People get emotional about kids and drugs, for good reason. However, that emotion has led to some ineffective, discriminatory and harmful policies. At the Drug Policy Alliance, we care about protecting youth from the potential harms associated with both drug use and drug prohibition.
A young person’s relationship to alcohol and other drugs begins with how these substances, and the laws around them, impact their family and caregivers. As they grow, young people may experiment on their own and can be particularly susceptible to the potential harmful consequences of drug use.
Although most people “age out” of using drugs without developing a problematic relationship with them, early drug use increases the risk that there will be later problems. At DPA we believe that we need to shepherd youth through these vulnerable years.
This is especially true for black and brown youth, who are disproportionately targeted by drug law enforcement efforts and funneled into the school-to-prison pipeline. “Zero tolerance” policies have caused irreparable harm to communities of color and to society at large.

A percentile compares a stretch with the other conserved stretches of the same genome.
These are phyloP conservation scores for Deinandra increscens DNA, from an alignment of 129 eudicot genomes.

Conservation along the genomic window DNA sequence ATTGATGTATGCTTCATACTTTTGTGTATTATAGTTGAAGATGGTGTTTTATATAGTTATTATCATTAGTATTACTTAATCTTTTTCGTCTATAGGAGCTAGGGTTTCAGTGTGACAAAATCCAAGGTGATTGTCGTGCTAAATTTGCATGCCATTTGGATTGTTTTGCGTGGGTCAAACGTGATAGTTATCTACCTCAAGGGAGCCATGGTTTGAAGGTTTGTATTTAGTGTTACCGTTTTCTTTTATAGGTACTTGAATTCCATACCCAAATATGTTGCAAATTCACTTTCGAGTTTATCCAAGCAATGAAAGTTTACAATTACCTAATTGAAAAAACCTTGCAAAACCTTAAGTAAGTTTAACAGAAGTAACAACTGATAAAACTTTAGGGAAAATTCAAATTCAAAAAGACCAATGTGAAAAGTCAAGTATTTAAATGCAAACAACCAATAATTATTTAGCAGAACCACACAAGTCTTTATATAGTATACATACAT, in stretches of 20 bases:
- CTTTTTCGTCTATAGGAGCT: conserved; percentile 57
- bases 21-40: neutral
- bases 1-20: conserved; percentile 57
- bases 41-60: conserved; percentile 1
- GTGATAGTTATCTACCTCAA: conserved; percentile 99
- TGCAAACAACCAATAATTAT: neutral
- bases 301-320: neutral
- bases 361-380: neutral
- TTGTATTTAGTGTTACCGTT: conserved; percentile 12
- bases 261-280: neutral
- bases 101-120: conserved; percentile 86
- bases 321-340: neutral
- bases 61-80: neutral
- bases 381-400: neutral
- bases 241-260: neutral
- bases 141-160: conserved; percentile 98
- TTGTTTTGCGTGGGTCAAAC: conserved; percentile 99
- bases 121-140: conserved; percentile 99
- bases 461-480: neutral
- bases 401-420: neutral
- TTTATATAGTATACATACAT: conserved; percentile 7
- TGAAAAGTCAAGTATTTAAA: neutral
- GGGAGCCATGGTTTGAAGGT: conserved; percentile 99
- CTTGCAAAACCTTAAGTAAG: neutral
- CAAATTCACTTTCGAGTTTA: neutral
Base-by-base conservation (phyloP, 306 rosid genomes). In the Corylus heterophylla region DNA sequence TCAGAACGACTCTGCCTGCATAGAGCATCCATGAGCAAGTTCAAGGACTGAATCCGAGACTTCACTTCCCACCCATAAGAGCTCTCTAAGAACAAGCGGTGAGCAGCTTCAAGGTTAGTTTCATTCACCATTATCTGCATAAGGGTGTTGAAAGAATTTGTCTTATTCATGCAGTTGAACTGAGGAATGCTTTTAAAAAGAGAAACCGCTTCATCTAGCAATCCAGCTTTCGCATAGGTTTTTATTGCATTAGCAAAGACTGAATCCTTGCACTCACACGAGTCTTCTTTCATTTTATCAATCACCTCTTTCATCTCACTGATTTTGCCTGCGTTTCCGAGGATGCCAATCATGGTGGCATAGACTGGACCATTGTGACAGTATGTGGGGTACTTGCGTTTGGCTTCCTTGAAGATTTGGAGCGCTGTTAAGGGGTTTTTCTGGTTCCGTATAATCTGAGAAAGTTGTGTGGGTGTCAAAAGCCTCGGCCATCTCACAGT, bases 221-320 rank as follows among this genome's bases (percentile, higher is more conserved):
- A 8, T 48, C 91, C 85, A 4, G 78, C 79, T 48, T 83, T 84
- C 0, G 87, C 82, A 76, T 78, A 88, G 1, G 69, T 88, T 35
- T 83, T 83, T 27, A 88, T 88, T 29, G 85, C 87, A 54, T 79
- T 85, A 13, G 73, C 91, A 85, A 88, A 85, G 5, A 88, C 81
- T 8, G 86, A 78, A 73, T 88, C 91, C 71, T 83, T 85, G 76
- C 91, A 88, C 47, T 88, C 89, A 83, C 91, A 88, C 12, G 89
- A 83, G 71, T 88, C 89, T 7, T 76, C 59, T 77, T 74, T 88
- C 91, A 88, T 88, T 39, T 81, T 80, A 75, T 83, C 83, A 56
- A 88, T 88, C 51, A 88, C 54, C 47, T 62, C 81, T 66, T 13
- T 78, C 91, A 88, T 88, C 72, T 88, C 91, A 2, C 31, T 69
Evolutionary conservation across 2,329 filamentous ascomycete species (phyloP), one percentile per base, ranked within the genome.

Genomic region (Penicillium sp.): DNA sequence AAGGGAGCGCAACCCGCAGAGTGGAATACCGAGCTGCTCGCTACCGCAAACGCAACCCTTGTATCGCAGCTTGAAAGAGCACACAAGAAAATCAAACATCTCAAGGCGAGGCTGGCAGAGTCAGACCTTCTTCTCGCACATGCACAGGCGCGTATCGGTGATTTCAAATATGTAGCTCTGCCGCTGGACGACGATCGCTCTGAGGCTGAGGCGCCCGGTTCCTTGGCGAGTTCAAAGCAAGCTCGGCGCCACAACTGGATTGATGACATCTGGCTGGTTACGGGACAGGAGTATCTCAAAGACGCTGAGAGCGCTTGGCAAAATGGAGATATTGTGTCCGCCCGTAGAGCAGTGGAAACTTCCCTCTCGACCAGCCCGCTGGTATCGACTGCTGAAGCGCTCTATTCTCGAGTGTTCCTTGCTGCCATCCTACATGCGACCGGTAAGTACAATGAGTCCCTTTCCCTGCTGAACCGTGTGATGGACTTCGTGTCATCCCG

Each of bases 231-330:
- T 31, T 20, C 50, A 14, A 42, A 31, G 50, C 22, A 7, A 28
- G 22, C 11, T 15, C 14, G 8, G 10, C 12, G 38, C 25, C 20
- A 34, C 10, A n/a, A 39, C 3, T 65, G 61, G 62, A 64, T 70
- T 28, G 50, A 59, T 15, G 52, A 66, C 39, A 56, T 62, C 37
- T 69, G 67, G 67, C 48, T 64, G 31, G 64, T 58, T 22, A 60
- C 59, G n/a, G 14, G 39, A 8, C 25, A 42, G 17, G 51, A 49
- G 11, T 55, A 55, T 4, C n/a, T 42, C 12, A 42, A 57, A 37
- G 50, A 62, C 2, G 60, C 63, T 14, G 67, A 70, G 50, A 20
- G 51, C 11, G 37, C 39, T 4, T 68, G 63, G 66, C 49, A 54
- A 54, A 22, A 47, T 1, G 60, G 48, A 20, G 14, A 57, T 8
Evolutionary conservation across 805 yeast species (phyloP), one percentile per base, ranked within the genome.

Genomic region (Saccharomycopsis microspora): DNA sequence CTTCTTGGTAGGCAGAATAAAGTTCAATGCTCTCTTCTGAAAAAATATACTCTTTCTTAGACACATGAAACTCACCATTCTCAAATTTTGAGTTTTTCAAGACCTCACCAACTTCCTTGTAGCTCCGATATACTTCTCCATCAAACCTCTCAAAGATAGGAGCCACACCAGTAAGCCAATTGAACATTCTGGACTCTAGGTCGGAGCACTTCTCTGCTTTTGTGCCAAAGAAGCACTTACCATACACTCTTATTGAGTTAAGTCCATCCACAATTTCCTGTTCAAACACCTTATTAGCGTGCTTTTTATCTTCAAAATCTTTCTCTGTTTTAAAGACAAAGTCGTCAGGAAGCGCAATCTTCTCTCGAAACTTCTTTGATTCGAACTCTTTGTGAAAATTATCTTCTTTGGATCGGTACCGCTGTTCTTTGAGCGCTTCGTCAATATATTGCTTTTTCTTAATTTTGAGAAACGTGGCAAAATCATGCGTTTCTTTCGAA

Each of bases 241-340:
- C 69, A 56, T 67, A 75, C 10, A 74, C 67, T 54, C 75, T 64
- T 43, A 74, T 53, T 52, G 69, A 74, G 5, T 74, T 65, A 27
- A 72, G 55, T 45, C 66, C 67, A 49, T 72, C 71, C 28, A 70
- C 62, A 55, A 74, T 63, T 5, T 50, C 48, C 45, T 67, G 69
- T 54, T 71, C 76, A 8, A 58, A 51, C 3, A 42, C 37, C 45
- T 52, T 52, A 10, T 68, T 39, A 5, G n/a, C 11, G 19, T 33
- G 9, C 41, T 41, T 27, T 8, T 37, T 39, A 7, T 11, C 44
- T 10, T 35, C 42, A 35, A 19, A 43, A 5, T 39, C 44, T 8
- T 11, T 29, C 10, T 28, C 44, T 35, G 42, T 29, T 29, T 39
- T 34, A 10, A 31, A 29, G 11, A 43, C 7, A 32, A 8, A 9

The Drug Policy Alliance works to keep young people safe by presenting them with honest facts about drugs. We also fight for fair and just laws. DPA aims to protect youth throughout the various stages of their lives:
Childhood: Strengthening Families
DPA fights for laws that will strengthen and protect children, families and communities, rather than break them up by removing children or incarcerating parents.
High School: Real Drug Education
DPA is developing Safety First, an honest, science-based drug education curriculum for ninth- and tenth-graders.
College: Federal Student Aid Access
DPA fights for everyone, including people who have been convicted of drug law violations, to have access to federal financial aid for education.
Young Adulthood: Safer Partying
DPA runs the #SaferPartying campaign to make sure that young people at festivals, concerts and clubs have access to life-saving services and are not needlessly criminalized.